CARSON CITY, Nev. — The burst of bullets came suddenly in Nevada's capital.
Just before 9 a.m., the gunman stepped onto an IHOP parking lot from his blue minivan with a yellow "Support Our Troops" sticker on it. He opened fire, then continued into the restaurant and marched resolutely toward a table of uniformed National Guard members before shooting each one of them, and fatally wounding three of them, authorities said.
Eduardo Sencion would kill three people and wound eight others in all before shooting himself in the head in front of a bustling business complex in an unexplained display of violence Tuesday. One of the wounded, a woman and National Guard member, would later die at an area hospital.
The breakfast-time massacre sent tremors of fear through Carson City at a time when lawmakers were not in session. In the immediate confusion after the shooting, officials prepared for a citywide assault.
A motive remained unknown late Tuesday, as lawmakers, business owners and law enforcement officials in this close-knit, government-driven city of 50,000 struggled to understand what drove Sencion to turn an AK-47 assault rifle on his hometown.
Authorities are investigating whether the military members were targeted. Carson City Sheriff Kenny Furlong told The Associated Press on Tuesday night that authorities, at that point, did not think the shooter set out to target people in military.
"But of course, it's clearly a heavy, heavy concern from here," he added.
Sencion shot each of the five Nevada National Guard troops sitting together at the back of the restaurant. Another woman was shot and killed.
Family members told investigators that Sencion, 32, was mentally troubled, but he did not have a criminal history. He was pronounced dead at a local hospital hours after the mass shooting.
"The sheriff may never know the motive," Nevada Highway Patrol spokesman Chuck Allen said.
The shooting started just before 9 a.m. roughly two miles from the state Capitol in Carson City.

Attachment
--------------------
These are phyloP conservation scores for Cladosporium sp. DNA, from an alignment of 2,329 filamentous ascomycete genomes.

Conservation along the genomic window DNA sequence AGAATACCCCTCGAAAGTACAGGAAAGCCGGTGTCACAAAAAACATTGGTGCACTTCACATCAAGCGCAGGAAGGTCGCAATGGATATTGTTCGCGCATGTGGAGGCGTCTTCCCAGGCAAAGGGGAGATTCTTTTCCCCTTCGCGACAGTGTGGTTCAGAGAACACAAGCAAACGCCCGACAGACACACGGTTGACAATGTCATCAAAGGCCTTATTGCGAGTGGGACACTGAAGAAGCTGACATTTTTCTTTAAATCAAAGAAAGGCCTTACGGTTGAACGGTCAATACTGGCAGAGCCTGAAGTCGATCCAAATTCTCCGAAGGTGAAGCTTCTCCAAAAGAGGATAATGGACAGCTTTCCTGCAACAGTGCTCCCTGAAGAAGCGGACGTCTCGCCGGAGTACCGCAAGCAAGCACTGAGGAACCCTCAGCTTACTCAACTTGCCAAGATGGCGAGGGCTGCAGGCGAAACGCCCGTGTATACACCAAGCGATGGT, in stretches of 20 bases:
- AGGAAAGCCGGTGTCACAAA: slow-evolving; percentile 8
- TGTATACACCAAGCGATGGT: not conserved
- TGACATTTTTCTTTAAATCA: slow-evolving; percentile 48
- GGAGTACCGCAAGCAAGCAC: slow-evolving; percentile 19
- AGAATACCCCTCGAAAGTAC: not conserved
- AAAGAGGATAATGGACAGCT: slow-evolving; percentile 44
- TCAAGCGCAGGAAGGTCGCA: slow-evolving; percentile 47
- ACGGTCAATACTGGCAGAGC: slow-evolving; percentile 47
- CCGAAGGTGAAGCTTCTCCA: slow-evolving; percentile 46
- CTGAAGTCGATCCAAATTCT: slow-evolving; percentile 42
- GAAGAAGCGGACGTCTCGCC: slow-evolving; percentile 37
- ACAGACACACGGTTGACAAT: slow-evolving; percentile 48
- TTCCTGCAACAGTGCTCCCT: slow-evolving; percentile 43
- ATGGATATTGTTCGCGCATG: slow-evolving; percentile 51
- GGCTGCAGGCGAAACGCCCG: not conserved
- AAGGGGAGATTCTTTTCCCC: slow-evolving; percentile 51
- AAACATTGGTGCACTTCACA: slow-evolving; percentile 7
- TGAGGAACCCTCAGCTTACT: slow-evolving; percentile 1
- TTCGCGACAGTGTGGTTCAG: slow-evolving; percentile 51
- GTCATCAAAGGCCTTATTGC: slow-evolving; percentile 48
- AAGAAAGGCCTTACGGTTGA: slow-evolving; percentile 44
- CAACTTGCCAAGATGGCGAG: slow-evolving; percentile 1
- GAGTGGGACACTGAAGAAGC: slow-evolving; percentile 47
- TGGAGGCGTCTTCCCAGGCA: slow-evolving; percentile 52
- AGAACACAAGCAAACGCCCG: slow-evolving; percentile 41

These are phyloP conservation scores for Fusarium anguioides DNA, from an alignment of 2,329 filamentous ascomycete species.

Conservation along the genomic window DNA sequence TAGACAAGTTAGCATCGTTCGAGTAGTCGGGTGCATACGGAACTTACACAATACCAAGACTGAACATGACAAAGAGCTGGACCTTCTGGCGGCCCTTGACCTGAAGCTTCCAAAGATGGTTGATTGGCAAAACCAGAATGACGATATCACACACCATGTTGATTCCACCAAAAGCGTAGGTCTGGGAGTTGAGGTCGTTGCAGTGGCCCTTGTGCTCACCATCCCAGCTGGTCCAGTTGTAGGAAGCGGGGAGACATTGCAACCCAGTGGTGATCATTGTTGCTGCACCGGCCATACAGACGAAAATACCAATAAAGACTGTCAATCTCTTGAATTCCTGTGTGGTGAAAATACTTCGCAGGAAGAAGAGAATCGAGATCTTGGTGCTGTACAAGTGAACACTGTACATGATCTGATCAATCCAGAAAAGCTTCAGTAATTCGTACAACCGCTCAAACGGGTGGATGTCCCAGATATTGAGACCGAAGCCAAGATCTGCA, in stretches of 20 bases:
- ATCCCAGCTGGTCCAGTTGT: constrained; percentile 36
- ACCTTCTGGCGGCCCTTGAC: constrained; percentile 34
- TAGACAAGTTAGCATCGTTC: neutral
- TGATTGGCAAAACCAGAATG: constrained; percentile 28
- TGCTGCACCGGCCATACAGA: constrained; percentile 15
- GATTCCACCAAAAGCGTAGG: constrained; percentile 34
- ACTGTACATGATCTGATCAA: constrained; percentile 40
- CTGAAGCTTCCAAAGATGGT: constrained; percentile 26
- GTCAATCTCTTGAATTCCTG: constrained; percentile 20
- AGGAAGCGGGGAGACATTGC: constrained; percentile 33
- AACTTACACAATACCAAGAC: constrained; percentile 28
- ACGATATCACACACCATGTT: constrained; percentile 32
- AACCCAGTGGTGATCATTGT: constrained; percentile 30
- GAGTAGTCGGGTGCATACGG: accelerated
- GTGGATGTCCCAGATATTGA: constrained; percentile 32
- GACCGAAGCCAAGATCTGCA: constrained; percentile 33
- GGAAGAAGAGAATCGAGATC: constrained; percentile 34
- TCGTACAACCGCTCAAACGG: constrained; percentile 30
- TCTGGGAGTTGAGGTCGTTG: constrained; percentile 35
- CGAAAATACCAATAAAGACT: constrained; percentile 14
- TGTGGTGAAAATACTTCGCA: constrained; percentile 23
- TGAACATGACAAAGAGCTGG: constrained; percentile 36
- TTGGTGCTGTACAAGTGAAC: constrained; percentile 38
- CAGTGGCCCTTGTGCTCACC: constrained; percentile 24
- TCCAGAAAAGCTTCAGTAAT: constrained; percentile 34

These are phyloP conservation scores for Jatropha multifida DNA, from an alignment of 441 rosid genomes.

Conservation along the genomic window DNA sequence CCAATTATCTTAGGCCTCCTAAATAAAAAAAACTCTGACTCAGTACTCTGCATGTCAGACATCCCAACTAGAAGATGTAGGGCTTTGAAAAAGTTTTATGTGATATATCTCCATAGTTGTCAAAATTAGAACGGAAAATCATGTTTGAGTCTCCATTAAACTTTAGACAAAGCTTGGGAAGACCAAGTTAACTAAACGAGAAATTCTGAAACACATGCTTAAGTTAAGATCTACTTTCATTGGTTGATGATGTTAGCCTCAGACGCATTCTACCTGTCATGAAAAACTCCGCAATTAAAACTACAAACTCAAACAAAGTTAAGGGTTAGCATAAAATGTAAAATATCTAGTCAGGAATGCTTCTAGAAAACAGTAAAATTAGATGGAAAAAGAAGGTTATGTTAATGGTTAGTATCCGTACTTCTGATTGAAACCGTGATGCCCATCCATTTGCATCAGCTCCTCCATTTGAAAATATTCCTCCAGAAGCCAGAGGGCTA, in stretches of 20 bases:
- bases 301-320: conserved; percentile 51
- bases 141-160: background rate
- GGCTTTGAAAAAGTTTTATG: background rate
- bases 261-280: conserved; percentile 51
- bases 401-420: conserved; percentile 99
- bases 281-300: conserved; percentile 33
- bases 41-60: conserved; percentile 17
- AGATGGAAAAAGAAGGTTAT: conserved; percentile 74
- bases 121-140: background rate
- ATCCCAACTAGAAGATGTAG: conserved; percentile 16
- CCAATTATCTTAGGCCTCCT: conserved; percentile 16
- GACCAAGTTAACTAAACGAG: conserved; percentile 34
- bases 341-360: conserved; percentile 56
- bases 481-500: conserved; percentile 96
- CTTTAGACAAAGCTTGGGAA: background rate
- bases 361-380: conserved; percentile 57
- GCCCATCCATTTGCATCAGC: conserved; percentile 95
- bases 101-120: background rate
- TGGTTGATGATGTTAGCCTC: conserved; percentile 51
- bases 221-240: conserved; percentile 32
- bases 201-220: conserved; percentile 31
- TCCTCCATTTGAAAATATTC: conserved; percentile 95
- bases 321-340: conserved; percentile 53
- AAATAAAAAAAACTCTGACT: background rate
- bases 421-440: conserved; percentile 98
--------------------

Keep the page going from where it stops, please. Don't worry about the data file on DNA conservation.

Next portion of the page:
Sencion stepped out of the minivan and immediately shot a woman near a motorcycle before charging into the chain restaurant. Witnesses said he had unloaded a magazine when he was still less than 12 feet from his car.
The gunfire prompted Ralph Swagler, the owner of a nearby barbecue restaurant, to grab his weapon. But when Sencion started toward him, Swagler backed away.
"I wish I had shot at him when he was going in the IHOP," said Swagler, who owns Locals BBQ & Grill. "But when he came at me, when somebody is pointing an automatic weapon at you — you can't believe the firepower, the kind of rounds coming out of that weapon."
Sencion struck each of the Guard members in the restaurant in what witnesses described as a seemingly intentional attack. He then exited the restaurant and fired shots toward the barbecue restaurant, shattering the windows. He also fired toward an H&R Block and a casino across the street.
Sencion had shot himself and was lying injured in the parking lot by the time officers arrived. A crowd of reporters and onlookers could see a body on the ground, covered with a white sheet except for the feet, clad in tan boots.
Fran Hunter is a frequent IHOP customer who works in a pet supply store next door but made a last second decision Tuesday to eat at the casino coffee shop across the street.
"It turned out to be a good decision," she told the AP. "If you know the IHOP, they had to be sitting ducks with that long narrow aisle — if they were at those tables with no way to get out."
Servicemen flocked to a Reno hospital after the shooting, nervously waiting for word on those killed and hurt.
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